Shooters Hut disc barrow, 1500m south-west of Duckley Nap.


Heritage Category:
Scheduled Monument
List Entry Number:
Date first listed:
Date of most recent amendment:


© Crown Copyright and database right 2021. All rights reserved. Ordnance Survey Licence number 100024900.
© British Crown and SeaZone Solutions Limited 2021. All rights reserved. Licence number 102006.006.
Use of this data is subject to Terms and Conditions.

The above map is for quick reference purposes only and may not be to scale. For a copy of the full scale map, please see the attached PDF - 1007341.pdf

The PDF will be generated from our live systems and may take a few minutes to download depending on how busy our servers are. We apologise for this delay.

This copy shows the entry on 20-Jan-2021 at 08:13:13.


The building or site itself may lie within the boundary of more than one authority.

Shropshire (Unitary Authority)
National Grid Reference:
SO 42106 95383

Reasons for Designation

Disc barrows, the most fragile type of round barrow, are funerary monuments of the Early Bronze Age, with most examples dating to the period 1400-1200 BC. They occur either in isolation or in barrow cemeteries (closely-spaced groups of round barrows). Disc barrows were constructed as a circular or oval area of level ground defined by a bank and internal ditch and containing one or more centrally or eccentrically located small, low mounds covering burials, usually in pits. The burials, normally cremations, are frequently accompanied by pottery vessels, tools and personal ornaments. It has been suggested that disc barrows were normally used for the burial of women, although this remains unproven. However, it is likely that the individuals buried were of high status. Disc barrows are rare nationally, with about 250 known examples, most of which are in Wessex. Their richness in terms of grave goods provides important evidence for chronological and cultural links amongst prehistoric communities over a wide area of southern England as well as providing an insight into their beliefs and social organisation. As a particularly rare and fragile form of round barrow, all identified disc barrows would normally be considered to be of national importance.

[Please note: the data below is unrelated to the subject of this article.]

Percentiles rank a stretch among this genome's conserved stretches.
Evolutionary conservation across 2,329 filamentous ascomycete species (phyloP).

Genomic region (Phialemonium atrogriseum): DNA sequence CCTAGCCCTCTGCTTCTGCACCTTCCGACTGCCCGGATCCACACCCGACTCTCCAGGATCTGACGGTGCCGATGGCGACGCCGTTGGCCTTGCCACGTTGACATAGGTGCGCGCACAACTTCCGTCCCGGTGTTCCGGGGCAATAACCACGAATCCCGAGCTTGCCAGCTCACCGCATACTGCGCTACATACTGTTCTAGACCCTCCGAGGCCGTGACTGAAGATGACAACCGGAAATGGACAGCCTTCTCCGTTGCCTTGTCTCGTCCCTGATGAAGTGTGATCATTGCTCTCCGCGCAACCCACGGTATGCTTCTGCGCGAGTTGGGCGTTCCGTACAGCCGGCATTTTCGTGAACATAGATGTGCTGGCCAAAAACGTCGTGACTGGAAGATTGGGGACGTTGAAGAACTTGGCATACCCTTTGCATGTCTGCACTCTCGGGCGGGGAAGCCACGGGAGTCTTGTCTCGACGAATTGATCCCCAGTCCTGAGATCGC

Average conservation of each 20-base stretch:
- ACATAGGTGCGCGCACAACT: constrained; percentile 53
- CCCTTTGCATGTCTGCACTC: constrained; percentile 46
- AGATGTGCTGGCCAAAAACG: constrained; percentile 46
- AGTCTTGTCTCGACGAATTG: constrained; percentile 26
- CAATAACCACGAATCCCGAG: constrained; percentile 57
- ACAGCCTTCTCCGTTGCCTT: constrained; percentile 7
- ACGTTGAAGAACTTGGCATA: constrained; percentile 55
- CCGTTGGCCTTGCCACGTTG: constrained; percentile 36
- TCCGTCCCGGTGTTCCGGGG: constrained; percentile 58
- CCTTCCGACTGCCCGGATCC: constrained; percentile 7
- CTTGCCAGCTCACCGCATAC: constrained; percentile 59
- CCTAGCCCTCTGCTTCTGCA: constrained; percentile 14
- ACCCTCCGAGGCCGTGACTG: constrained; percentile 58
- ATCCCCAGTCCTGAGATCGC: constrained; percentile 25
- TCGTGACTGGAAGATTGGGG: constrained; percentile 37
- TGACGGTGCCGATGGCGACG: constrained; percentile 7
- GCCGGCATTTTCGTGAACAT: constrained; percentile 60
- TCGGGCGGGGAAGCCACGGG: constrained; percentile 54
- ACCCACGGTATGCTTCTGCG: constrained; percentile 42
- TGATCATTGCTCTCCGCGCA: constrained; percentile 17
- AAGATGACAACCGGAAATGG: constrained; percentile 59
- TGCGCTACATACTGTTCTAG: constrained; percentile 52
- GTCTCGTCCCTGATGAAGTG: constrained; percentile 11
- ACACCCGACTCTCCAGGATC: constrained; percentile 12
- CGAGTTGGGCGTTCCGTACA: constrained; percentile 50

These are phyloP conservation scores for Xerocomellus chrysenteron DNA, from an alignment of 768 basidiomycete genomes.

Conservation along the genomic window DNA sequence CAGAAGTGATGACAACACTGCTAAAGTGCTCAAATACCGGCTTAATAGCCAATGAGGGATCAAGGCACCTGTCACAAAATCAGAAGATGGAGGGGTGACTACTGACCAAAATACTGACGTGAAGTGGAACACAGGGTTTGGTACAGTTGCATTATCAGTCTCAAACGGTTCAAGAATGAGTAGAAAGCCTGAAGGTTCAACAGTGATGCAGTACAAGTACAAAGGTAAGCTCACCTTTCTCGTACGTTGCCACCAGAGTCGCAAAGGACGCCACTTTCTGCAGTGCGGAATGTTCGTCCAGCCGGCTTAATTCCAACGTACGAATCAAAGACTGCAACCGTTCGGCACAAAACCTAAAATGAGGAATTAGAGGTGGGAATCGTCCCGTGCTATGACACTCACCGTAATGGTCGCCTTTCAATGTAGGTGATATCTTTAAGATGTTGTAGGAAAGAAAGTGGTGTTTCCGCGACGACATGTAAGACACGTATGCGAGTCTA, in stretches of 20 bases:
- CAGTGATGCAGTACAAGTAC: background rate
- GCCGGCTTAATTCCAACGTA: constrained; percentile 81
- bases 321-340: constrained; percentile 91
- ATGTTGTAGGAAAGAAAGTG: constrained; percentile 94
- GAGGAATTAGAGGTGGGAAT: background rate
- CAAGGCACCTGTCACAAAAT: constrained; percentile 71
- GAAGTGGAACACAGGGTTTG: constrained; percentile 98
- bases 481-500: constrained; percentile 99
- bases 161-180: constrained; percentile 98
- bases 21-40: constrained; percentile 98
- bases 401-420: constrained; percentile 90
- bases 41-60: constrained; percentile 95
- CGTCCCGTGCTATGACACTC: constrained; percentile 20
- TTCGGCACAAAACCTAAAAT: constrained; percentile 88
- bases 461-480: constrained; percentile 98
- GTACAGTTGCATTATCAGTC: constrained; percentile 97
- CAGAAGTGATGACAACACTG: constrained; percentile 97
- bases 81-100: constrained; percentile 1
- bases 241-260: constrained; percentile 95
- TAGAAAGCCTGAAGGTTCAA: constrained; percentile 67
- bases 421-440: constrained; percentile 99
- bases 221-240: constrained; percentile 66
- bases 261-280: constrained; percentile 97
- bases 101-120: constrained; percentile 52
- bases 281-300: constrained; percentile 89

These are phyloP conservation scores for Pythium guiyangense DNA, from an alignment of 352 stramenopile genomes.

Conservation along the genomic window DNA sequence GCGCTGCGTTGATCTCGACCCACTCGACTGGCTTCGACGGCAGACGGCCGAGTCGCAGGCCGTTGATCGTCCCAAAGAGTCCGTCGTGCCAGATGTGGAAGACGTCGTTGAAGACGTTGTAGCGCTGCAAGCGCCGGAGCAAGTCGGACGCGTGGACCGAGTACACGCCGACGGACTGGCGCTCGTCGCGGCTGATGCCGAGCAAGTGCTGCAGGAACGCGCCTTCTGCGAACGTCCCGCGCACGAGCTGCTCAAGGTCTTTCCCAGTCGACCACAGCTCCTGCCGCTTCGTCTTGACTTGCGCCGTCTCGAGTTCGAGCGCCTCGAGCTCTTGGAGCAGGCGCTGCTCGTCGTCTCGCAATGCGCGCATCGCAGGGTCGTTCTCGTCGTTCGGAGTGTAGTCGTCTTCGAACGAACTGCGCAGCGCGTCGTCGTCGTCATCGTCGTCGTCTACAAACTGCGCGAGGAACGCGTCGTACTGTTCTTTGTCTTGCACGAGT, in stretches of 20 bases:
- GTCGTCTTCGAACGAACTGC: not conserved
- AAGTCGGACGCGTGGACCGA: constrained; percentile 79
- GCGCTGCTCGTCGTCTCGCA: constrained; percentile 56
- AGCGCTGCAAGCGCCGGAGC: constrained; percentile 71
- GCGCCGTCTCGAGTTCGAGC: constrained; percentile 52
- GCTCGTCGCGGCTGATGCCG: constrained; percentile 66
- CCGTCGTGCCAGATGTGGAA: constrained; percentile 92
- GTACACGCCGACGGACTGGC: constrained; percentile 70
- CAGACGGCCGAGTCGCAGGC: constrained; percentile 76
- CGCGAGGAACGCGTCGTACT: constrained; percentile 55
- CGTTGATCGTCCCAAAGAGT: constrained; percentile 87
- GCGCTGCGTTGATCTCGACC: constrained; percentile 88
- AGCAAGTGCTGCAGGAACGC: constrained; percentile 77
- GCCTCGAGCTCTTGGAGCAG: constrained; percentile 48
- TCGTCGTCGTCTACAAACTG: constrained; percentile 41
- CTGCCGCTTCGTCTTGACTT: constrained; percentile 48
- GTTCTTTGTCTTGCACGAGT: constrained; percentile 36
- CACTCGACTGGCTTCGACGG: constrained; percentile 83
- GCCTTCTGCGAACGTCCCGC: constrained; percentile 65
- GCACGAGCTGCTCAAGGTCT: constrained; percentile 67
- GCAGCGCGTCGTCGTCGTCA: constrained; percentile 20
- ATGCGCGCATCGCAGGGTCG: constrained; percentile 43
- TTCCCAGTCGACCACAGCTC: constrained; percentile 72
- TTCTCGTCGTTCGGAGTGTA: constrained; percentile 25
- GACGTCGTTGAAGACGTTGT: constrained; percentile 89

The disc barrow known as The Shooting Box survives well and is a good example of an unusual class of monument; the only one of its kind known to exist in Shropshire. Though the upper central area of the barrow mound has been disturbed by past excavation and the construction of the shooting hut, the lower portion of the mound survives undisturbed and will retain primary archaeological deposits. The barrow mound and the surrounding bank will also preserve, sealed beneath them on the old land surface, important environmental evidence relating to the landscape in which the monument was constructed. The monument is one of several monuments of similar date on The Long Mynd and, as such, contributes to the understanding of the intensity of settlement and nature of land-use occurring in this area of upland during the Bronze Age.